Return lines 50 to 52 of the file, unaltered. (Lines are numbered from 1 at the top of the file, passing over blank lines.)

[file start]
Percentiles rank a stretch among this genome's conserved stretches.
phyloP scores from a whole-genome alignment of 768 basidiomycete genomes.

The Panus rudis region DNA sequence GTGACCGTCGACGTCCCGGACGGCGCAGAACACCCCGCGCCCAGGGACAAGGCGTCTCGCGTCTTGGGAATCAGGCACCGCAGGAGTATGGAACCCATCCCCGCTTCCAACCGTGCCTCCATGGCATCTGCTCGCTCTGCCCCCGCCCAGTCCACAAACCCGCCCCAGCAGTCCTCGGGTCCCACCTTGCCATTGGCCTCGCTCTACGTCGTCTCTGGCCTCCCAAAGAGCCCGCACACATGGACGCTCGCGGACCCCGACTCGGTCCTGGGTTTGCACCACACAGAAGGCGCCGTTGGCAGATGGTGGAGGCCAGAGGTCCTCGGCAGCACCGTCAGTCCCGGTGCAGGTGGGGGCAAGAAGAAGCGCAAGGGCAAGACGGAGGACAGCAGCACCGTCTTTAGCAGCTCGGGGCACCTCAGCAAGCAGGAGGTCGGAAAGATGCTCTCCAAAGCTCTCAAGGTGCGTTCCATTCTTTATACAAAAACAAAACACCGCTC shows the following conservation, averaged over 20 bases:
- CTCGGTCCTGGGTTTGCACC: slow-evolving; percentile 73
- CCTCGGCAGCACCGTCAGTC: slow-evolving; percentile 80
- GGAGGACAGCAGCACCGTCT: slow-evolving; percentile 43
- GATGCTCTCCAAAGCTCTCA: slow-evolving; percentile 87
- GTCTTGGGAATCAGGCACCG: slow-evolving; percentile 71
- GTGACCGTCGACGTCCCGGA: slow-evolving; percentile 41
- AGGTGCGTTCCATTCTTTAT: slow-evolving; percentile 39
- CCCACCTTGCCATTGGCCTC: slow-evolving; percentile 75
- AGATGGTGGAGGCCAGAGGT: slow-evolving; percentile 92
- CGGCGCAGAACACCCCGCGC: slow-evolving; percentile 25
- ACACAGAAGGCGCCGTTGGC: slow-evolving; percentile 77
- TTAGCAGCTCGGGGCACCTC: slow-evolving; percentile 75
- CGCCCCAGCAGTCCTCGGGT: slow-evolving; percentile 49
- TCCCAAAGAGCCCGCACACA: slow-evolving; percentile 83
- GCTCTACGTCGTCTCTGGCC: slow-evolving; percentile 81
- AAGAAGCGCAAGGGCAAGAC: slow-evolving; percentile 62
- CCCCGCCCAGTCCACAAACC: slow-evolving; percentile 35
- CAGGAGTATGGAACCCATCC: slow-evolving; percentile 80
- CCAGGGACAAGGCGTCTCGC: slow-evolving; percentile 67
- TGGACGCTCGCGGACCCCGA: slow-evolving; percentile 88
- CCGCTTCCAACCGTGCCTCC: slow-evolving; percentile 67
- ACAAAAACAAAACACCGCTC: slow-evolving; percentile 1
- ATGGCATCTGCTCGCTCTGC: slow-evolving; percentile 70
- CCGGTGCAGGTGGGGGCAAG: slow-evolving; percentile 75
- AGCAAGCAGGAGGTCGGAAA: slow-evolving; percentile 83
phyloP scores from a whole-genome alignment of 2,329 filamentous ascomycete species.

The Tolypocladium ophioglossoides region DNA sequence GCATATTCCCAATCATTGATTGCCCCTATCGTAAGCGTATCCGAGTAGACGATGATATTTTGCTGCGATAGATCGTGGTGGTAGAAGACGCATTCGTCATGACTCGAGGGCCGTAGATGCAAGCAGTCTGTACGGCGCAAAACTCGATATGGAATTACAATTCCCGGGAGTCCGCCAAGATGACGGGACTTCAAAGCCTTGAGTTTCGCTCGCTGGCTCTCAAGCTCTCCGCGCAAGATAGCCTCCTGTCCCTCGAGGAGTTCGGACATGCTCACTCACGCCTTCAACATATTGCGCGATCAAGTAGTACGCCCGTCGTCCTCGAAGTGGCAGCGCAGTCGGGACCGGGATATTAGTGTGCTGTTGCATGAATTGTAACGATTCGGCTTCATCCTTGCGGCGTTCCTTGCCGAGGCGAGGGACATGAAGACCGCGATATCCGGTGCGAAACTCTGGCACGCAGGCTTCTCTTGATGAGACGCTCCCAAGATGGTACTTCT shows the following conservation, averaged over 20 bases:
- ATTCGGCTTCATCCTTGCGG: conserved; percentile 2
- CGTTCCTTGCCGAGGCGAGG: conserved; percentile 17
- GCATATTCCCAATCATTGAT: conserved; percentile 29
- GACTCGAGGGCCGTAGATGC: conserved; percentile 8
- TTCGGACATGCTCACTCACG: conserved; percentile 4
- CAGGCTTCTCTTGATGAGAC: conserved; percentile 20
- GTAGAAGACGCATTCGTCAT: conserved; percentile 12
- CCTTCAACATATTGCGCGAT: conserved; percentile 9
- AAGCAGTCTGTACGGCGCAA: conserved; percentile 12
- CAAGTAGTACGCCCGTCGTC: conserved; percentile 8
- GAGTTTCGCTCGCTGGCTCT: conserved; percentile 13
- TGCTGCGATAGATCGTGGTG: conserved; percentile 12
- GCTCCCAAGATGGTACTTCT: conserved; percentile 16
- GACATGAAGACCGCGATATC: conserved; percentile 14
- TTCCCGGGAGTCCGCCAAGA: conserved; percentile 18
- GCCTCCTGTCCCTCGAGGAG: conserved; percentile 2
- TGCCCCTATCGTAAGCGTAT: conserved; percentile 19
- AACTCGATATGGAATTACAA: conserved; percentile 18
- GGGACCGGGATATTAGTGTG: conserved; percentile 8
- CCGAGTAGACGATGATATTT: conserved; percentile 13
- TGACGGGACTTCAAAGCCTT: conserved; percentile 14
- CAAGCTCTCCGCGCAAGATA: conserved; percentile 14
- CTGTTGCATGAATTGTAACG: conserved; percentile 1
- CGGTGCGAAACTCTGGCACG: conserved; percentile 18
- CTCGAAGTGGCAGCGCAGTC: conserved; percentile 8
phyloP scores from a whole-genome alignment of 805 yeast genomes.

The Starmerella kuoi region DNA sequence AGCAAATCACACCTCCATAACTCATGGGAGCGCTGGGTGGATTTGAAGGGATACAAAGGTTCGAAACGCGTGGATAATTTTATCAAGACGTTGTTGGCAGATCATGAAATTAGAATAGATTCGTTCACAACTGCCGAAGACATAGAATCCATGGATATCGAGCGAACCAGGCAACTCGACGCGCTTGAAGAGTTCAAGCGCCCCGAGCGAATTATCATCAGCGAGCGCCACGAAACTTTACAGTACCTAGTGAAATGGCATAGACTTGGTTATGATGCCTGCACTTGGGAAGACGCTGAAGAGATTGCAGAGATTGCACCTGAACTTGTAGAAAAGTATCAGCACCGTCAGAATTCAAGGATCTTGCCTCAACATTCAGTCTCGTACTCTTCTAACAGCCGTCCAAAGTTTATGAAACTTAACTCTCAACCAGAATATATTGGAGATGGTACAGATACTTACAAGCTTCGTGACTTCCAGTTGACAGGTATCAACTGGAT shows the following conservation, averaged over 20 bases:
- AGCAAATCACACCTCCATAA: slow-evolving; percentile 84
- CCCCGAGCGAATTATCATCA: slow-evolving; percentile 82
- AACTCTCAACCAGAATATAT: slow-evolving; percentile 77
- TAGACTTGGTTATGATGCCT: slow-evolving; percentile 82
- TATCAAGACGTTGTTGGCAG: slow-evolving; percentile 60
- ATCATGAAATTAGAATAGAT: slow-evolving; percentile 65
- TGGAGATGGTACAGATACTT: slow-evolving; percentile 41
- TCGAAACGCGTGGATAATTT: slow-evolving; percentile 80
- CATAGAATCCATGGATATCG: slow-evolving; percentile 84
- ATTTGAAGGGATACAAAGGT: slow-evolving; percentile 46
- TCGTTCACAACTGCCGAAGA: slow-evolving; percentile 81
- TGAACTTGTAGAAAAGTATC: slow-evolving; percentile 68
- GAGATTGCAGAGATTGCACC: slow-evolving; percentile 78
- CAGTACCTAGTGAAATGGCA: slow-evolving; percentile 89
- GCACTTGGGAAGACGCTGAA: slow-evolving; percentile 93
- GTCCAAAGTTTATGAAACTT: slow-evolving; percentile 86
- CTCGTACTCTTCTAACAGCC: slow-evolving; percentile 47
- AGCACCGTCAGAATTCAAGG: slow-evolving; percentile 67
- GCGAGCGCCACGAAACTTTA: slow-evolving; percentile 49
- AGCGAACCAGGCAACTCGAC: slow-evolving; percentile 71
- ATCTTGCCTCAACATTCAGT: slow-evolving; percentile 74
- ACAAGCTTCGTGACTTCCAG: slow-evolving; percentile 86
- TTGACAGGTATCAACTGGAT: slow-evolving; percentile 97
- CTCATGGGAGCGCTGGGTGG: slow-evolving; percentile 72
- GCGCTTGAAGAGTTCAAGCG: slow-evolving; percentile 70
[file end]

- CCGAGTAGACGATGATATTT: conserved; percentile 13
- TGACGGGACTTCAAAGCCTT: conserved; percentile 14
- CAAGCTCTCCGCGCAAGATA: conserved; percentile 14